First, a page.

Remember the “but you are free” technique?
When you ask someone to do something, be sure to include the statement that they are free to choose to do it or not. Adding this phrase doubles the likelihood they will do it.
Davis and Knowles demonstrated another simple persuasion method, which they dubbed the disrupt-then-reframe technique. In an experiment, two groups of participants were asked to purchase holiday cards supporting a local charity. When one group was told the box of cards cost $3, 40 percent of the participants purchased them. The other group was told the box of cards was 300 pennies, followed by the reframing “which is a bargain.” In this second case, 80 percent of the participants purchased the holiday cards.
Disrupt-then-reframe works by interrupting people’s normal thought process by presenting a distraction (the price in pennies instead of dollars). The reframe follows quickly (the price is a bargain) while the distraction is being processed. When thought processes return to normal, people are likely to believe the reframe is true.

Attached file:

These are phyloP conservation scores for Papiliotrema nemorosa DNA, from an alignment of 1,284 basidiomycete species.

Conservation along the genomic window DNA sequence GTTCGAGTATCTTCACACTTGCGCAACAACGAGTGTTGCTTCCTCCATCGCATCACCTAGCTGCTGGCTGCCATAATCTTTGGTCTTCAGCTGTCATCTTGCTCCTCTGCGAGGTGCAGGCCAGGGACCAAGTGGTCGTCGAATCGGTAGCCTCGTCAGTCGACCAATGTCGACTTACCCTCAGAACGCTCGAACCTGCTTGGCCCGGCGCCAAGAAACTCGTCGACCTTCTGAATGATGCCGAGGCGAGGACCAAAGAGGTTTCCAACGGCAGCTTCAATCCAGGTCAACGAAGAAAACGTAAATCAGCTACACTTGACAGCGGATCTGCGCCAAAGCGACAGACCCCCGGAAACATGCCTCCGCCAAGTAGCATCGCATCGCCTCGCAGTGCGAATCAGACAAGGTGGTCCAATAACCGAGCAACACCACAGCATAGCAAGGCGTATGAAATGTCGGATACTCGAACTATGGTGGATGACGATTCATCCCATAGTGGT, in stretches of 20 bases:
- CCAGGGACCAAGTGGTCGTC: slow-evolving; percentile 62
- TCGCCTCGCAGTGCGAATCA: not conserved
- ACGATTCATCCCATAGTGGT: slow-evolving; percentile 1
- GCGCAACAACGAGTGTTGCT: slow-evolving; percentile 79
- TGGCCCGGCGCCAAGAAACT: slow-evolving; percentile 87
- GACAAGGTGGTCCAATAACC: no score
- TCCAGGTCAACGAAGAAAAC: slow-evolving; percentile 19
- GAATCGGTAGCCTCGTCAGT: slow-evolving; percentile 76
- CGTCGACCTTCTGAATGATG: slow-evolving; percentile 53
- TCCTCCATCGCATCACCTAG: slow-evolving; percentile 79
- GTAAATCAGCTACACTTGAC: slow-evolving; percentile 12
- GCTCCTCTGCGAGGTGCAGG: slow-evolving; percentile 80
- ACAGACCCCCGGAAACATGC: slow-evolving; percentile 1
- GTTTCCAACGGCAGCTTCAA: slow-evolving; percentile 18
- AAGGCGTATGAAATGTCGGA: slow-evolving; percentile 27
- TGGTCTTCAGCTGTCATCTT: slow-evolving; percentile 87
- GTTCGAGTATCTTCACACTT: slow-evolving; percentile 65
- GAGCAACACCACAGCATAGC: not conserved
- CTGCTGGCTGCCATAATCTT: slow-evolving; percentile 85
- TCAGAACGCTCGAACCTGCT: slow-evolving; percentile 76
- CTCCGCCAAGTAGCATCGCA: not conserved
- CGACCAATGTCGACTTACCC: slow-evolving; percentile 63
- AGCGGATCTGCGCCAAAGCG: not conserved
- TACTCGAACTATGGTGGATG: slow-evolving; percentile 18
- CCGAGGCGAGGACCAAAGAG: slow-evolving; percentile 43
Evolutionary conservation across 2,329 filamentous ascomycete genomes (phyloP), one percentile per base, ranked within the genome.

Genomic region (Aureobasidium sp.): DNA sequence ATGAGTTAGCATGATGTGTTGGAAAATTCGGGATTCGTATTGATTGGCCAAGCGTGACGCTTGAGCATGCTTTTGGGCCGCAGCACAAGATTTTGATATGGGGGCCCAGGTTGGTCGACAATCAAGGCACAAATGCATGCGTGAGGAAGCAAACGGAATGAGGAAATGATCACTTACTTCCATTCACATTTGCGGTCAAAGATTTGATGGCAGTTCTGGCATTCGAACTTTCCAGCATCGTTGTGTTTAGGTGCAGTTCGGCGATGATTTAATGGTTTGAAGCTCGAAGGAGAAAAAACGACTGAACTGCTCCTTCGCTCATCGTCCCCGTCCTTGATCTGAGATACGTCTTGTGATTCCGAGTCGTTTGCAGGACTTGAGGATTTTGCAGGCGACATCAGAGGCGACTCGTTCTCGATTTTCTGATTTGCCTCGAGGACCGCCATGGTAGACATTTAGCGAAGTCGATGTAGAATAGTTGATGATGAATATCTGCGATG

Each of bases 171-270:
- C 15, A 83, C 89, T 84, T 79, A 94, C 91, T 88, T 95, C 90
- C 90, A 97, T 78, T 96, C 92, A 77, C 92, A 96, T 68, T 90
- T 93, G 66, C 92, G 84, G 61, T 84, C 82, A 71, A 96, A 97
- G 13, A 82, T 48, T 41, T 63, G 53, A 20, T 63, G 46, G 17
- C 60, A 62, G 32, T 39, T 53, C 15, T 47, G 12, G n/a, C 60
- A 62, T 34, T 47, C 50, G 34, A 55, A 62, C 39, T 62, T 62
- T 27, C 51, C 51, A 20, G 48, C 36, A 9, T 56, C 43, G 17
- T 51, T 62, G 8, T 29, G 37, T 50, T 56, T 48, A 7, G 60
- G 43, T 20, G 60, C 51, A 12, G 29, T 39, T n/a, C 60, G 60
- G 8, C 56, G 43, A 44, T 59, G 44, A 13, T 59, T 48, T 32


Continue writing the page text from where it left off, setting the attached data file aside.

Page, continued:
While this technique might seem too simplistic to work in a wide range of situations, disrupt-then-reframe has been verified on hundreds of participants in 14 different studies. Importantly the reframe does not need to be as obvious as the case above. In another experiment, researchers demonstrated the disruption by asking for donations using the phrase “money some” instead of “some money.” The key is to be slightly confusing, which taxes the brain.
So, the next time a salesperson says something confusing to you during negotiations, ask yourself whether they are trying to distract your thinking. An odd slip of the tongue like “this car has mileage low” followed by “it’s the best deal on the lot” might not be an accident after all. The salesperson might be practicing the scientific art of persuasion.
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This blog was originally posted on Manage By Walking Around on Dec. 15, 2013.